Public attention has been shifting from the primaries and caucuses to a possible Republican convention battle that could produce a destructive internecine intra-war. A similar battle for the Democrats is less likely but not inconceivable.
But it may also produce third and even fourth party candidates for President in the fall. This is possible, if difficult, thereby favoring those endowed with much money and lots of connection. And the decision to go for it would have to be made by July.
This has happened before. In 1912, the Bull Moose candidate, former President Teddy Roosevelt, got 28 percent of the vote. In 1968, Alabama Governor George Wallace got almost 10 million votes and won the delegates in five deep southern states. In 1992, Ross Perot got 19 percent of the vote, allowing Bill Clinton to become President.
Obviously, the would-be party candidates have a major role to play. Hillary Clinton, with her large delegate lead, seems the inevitable Democratic nominee unless an email bombshell should derail her. In the Republican field, the likely nominee will be Donald Trump or Ted Cruz. That leaves the door open to strong third or even fourth party candidates.
Bernie Sanders would be a formidable third party candidate. He has beaten Hillary in almost half of the contests and his strong support among young people, leftists and the working class would likely follow him in the fall. Having raised over $100 million since January, he would have no problem funding his campaign. Sanders has both the qualifications, as a long-term Senator, and the urgency, since he'll be 78 years old in 2020. Even a failed race would advance his dearly-held socialist program.
If Donald Trump loses at the convention, he has everything needed for a strong third party candidacy. He has lots of money (over $4 billion) strong name recognition, and a passionate base among angry working-class, small-town voters and many small business owners.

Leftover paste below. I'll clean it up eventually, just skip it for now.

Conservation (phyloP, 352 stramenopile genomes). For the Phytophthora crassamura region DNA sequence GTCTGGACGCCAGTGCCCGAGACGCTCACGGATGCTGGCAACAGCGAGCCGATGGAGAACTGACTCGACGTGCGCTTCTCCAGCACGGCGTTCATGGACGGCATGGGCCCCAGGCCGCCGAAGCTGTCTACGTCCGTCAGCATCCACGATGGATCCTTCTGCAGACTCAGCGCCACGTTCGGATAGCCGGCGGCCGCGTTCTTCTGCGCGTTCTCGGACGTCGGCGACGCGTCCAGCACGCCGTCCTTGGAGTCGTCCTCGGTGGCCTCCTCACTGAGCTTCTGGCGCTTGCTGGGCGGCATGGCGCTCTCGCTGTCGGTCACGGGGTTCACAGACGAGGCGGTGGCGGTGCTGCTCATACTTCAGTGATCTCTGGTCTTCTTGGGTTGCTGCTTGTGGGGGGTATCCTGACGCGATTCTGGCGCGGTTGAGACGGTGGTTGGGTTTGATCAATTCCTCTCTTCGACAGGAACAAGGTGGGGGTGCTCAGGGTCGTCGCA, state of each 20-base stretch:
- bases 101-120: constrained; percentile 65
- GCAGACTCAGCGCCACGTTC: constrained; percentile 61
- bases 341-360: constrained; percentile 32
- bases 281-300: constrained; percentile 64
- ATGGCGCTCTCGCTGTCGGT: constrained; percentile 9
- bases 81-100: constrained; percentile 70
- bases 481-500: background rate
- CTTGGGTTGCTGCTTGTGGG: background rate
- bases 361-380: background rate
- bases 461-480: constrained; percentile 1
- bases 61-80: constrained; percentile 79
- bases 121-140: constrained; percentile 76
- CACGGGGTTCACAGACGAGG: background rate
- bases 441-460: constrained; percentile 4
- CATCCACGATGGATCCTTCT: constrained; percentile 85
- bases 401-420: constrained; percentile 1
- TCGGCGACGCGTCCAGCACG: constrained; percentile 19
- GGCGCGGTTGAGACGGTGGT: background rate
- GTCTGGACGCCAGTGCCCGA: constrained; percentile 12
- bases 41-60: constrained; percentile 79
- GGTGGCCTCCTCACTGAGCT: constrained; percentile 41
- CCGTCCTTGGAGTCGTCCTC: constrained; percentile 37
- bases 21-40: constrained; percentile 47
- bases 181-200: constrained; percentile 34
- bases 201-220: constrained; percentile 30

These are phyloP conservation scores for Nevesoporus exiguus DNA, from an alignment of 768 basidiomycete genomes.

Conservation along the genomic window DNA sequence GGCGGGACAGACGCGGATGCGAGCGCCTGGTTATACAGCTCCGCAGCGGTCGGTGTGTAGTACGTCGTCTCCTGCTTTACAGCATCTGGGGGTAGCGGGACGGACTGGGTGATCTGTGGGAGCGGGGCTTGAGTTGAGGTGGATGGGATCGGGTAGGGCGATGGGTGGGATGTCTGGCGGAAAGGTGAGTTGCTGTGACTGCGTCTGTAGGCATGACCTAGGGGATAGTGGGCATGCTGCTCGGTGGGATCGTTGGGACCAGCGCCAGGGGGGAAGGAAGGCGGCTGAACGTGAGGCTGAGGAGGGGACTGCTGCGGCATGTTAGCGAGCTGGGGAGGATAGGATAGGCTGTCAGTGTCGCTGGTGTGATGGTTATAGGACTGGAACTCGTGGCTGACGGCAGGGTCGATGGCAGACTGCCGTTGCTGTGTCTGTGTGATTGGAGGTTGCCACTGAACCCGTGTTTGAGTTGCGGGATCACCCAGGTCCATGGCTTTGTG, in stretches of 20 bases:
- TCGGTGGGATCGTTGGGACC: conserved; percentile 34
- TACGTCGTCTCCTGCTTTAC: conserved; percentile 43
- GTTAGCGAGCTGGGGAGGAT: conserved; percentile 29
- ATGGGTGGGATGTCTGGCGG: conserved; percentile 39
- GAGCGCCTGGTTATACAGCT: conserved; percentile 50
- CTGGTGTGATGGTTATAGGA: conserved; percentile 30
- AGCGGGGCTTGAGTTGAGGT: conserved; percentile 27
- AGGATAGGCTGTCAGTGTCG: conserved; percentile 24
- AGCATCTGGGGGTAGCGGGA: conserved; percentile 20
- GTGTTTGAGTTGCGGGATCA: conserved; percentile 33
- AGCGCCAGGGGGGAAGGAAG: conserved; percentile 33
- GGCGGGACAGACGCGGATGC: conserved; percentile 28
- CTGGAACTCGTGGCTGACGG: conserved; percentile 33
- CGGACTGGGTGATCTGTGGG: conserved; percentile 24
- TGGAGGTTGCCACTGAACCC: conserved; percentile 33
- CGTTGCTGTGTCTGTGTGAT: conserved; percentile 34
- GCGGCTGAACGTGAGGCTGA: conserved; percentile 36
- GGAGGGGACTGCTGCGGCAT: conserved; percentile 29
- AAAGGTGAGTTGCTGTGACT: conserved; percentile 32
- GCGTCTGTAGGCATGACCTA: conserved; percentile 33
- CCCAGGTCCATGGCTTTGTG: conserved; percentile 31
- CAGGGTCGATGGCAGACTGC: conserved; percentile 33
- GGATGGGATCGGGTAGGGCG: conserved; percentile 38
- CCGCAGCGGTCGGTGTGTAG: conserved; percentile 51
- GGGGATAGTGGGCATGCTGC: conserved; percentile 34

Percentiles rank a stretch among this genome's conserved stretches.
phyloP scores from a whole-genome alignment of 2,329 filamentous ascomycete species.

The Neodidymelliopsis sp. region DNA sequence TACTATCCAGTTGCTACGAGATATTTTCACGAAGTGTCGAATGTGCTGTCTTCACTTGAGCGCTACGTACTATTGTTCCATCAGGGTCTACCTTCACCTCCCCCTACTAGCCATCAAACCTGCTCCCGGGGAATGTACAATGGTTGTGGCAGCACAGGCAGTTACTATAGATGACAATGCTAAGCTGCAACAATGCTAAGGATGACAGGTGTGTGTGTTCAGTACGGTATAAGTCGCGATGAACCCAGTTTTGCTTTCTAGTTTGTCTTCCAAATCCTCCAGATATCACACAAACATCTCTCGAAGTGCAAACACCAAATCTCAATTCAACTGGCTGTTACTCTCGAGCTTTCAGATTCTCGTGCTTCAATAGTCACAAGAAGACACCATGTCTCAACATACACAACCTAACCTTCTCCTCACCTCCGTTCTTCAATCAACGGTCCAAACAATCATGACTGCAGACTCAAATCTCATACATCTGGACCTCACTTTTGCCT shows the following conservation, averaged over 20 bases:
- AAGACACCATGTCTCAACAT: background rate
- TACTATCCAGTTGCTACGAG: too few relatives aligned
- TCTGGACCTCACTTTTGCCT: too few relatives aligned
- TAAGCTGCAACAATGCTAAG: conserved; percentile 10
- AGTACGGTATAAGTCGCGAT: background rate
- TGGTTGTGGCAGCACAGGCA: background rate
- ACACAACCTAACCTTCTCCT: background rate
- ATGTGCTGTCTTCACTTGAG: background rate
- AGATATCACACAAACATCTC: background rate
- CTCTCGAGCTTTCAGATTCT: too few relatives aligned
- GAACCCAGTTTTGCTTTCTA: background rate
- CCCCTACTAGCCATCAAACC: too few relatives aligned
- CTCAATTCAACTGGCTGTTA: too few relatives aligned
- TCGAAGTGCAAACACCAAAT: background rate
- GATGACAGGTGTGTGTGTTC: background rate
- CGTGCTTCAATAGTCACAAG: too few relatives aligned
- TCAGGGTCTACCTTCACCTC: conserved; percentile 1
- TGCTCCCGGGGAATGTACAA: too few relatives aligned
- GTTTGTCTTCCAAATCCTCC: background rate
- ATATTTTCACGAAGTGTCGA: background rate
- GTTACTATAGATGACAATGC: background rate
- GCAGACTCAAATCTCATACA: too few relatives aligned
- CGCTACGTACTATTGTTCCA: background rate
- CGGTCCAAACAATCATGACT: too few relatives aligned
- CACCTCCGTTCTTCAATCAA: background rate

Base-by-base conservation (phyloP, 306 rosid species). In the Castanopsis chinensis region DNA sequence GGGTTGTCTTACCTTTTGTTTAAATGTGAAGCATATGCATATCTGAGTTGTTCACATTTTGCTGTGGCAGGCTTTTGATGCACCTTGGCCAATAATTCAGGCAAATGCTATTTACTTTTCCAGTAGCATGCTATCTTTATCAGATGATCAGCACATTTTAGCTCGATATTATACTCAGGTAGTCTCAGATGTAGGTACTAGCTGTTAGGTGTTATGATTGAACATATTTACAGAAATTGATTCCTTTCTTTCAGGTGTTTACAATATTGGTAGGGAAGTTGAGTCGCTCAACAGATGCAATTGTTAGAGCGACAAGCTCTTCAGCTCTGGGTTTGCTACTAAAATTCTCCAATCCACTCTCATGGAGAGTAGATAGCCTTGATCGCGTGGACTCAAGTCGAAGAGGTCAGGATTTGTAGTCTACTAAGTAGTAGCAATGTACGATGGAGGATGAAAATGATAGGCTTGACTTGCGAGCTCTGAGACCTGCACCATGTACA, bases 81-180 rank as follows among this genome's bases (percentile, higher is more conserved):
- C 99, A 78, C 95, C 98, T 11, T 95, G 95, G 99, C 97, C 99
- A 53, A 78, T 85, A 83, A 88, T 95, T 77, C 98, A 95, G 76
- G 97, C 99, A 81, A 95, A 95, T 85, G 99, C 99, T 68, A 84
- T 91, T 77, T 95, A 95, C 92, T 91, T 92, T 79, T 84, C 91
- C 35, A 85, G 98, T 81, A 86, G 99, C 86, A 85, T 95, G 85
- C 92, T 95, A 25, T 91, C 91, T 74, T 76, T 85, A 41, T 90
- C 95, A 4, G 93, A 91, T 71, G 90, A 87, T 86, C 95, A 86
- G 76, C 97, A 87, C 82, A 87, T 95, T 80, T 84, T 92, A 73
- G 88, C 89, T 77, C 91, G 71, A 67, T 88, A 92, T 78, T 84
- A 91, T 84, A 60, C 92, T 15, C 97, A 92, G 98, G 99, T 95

If the loser in the Republican race is Ted Cruz, even he could mount an unlikely, but possible, third party candidacy. At age 44 there is no urgency for him to do so, but with significant support from evangelicals and conservative Republicans, he could make a credible race.
John Kasich might even be persuaded to run. In early one-on-one matchups with Hillary Clinton, he is the only Republican who consistently beats her. The Republican establishment could provide the money and connections to give a moderate Republican a fair chance in November. But his inability to win anywhere beyond Ohio might lessen the likelihood he try it.
If the field multiplies past the usual two-person race, Michael Bloomberg might take a second look at throwing his hat into the ring. He has the money ($42 billion) and unparalleled experience as a highly successful businessman and three-term Mayor of New York. He would have strong appeal to middle of the road moderates in both parties. For Bloomberg, at age 73, it really is now or never--and he might have a shot at victory in a crowded field.
The only current candidate not even thinking about a possible third party independent race is Hillary Clinton. If she has just lost her second race for the Democratic Presidential nomination in eight years, it would be surely highly unlikely that she would run as an independent.
All this means a possible spectacular free-for-all with three or four serious candidates for the presidency. The potential field includes everyone from the progressive left (Sanders), moderate left (Clinton) and moderate center (Bloomberg) to the Republican centrist (Kasich) and Republican conservative rightists (Trump or Cruz). It would dwarf the already likely fracas at the Republican convention. The ultimate arbiter in deciding our next President could be the U.S. House of Representatives!
While it may be difficult for a serious third party candidate to make a run, little seems impossible in this crazy election year.